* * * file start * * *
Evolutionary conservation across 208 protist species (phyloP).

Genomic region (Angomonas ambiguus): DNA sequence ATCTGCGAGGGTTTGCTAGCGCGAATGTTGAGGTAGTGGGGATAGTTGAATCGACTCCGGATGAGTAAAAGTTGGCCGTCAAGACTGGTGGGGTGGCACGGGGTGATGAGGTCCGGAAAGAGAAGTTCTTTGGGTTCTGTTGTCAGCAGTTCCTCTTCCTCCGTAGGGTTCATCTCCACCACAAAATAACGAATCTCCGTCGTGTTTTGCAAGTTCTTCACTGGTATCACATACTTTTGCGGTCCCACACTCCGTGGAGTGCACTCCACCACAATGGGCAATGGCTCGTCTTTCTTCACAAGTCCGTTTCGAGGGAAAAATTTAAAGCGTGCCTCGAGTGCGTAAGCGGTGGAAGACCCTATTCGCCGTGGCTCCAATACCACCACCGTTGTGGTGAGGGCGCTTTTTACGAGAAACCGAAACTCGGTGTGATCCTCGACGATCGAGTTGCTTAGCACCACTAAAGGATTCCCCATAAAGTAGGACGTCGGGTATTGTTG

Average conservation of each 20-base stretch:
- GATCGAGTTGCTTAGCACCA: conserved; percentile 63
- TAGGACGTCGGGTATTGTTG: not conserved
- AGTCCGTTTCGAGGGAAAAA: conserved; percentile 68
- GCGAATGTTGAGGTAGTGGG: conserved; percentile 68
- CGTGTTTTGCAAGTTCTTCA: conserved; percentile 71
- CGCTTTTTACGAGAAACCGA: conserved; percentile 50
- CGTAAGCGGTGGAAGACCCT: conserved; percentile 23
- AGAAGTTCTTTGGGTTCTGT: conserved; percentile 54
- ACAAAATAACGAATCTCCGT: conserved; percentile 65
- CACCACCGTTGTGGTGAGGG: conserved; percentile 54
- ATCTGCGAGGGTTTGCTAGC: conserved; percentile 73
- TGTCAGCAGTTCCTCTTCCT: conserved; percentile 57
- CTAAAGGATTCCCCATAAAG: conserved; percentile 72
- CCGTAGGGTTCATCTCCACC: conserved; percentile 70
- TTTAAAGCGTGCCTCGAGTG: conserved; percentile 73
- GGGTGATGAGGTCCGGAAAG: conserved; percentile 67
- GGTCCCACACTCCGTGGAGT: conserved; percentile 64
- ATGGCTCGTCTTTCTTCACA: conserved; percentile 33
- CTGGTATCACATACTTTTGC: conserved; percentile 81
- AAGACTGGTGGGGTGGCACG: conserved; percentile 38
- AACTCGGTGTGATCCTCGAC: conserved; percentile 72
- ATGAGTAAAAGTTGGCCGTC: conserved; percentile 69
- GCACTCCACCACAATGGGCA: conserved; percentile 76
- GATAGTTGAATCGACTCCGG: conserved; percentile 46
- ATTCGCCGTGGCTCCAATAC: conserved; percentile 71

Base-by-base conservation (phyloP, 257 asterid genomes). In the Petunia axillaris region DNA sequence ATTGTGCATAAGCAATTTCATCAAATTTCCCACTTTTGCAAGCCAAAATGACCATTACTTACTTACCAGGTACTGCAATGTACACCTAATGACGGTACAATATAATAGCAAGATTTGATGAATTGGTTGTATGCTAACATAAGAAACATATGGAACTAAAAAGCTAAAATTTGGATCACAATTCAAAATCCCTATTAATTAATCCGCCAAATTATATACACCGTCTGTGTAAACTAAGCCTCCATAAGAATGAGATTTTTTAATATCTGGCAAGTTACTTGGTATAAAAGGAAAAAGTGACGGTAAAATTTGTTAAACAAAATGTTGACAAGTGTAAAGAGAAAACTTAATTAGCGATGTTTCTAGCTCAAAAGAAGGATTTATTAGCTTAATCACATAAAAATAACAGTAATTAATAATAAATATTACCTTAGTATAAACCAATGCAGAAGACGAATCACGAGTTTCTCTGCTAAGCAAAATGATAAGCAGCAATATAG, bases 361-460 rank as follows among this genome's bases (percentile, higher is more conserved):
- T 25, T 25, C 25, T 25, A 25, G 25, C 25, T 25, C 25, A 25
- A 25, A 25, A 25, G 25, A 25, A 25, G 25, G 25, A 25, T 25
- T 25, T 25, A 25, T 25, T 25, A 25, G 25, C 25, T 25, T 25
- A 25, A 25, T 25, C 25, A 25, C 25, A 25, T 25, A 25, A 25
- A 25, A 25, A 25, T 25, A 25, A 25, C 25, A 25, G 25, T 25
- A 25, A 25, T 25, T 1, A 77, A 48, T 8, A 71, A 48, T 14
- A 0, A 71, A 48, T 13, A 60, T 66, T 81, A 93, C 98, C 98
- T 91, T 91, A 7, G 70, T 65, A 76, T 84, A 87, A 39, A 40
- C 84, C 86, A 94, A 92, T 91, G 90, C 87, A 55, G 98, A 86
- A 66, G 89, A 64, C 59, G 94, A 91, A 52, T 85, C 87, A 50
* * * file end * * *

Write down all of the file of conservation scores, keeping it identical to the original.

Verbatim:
Evolutionary conservation across 208 protist species (phyloP).

Genomic region (Angomonas ambiguus): DNA sequence ATCTGCGAGGGTTTGCTAGCGCGAATGTTGAGGTAGTGGGGATAGTTGAATCGACTCCGGATGAGTAAAAGTTGGCCGTCAAGACTGGTGGGGTGGCACGGGGTGATGAGGTCCGGAAAGAGAAGTTCTTTGGGTTCTGTTGTCAGCAGTTCCTCTTCCTCCGTAGGGTTCATCTCCACCACAAAATAACGAATCTCCGTCGTGTTTTGCAAGTTCTTCACTGGTATCACATACTTTTGCGGTCCCACACTCCGTGGAGTGCACTCCACCACAATGGGCAATGGCTCGTCTTTCTTCACAAGTCCGTTTCGAGGGAAAAATTTAAAGCGTGCCTCGAGTGCGTAAGCGGTGGAAGACCCTATTCGCCGTGGCTCCAATACCACCACCGTTGTGGTGAGGGCGCTTTTTACGAGAAACCGAAACTCGGTGTGATCCTCGACGATCGAGTTGCTTAGCACCACTAAAGGATTCCCCATAAAGTAGGACGTCGGGTATTGTTG

Average conservation of each 20-base stretch:
- GATCGAGTTGCTTAGCACCA: conserved; percentile 63
- TAGGACGTCGGGTATTGTTG: not conserved
- AGTCCGTTTCGAGGGAAAAA: conserved; percentile 68
- GCGAATGTTGAGGTAGTGGG: conserved; percentile 68
- CGTGTTTTGCAAGTTCTTCA: conserved; percentile 71
- CGCTTTTTACGAGAAACCGA: conserved; percentile 50
- CGTAAGCGGTGGAAGACCCT: conserved; percentile 23
- AGAAGTTCTTTGGGTTCTGT: conserved; percentile 54
- ACAAAATAACGAATCTCCGT: conserved; percentile 65
- CACCACCGTTGTGGTGAGGG: conserved; percentile 54
- ATCTGCGAGGGTTTGCTAGC: conserved; percentile 73
- TGTCAGCAGTTCCTCTTCCT: conserved; percentile 57
- CTAAAGGATTCCCCATAAAG: conserved; percentile 72
- CCGTAGGGTTCATCTCCACC: conserved; percentile 70
- TTTAAAGCGTGCCTCGAGTG: conserved; percentile 73
- GGGTGATGAGGTCCGGAAAG: conserved; percentile 67
- GGTCCCACACTCCGTGGAGT: conserved; percentile 64
- ATGGCTCGTCTTTCTTCACA: conserved; percentile 33
- CTGGTATCACATACTTTTGC: conserved; percentile 81
- AAGACTGGTGGGGTGGCACG: conserved; percentile 38
- AACTCGGTGTGATCCTCGAC: conserved; percentile 72
- ATGAGTAAAAGTTGGCCGTC: conserved; percentile 69
- GCACTCCACCACAATGGGCA: conserved; percentile 76
- GATAGTTGAATCGACTCCGG: conserved; percentile 46
- ATTCGCCGTGGCTCCAATAC: conserved; percentile 71

Base-by-base conservation (phyloP, 257 asterid genomes). In the Petunia axillaris region DNA sequence ATTGTGCATAAGCAATTTCATCAAATTTCCCACTTTTGCAAGCCAAAATGACCATTACTTACTTACCAGGTACTGCAATGTACACCTAATGACGGTACAATATAATAGCAAGATTTGATGAATTGGTTGTATGCTAACATAAGAAACATATGGAACTAAAAAGCTAAAATTTGGATCACAATTCAAAATCCCTATTAATTAATCCGCCAAATTATATACACCGTCTGTGTAAACTAAGCCTCCATAAGAATGAGATTTTTTAATATCTGGCAAGTTACTTGGTATAAAAGGAAAAAGTGACGGTAAAATTTGTTAAACAAAATGTTGACAAGTGTAAAGAGAAAACTTAATTAGCGATGTTTCTAGCTCAAAAGAAGGATTTATTAGCTTAATCACATAAAAATAACAGTAATTAATAATAAATATTACCTTAGTATAAACCAATGCAGAAGACGAATCACGAGTTTCTCTGCTAAGCAAAATGATAAGCAGCAATATAG, bases 361-460 rank as follows among this genome's bases (percentile, higher is more conserved):
- T 25, T 25, C 25, T 25, A 25, G 25, C 25, T 25, C 25, A 25
- A 25, A 25, A 25, G 25, A 25, A 25, G 25, G 25, A 25, T 25
- T 25, T 25, A 25, T 25, T 25, A 25, G 25, C 25, T 25, T 25
- A 25, A 25, T 25, C 25, A 25, C 25, A 25, T 25, A 25, A 25
- A 25, A 25, A 25, T 25, A 25, A 25, C 25, A 25, G 25, T 25
- A 25, A 25, T 25, T 1, A 77, A 48, T 8, A 71, A 48, T 14
- A 0, A 71, A 48, T 13, A 60, T 66, T 81, A 93, C 98, C 98
- T 91, T 91, A 7, G 70, T 65, A 76, T 84, A 87, A 39, A 40
- C 84, C 86, A 94, A 92, T 91, G 90, C 87, A 55, G 98, A 86
- A 66, G 89, A 64, C 59, G 94, A 91, A 52, T 85, C 87, A 50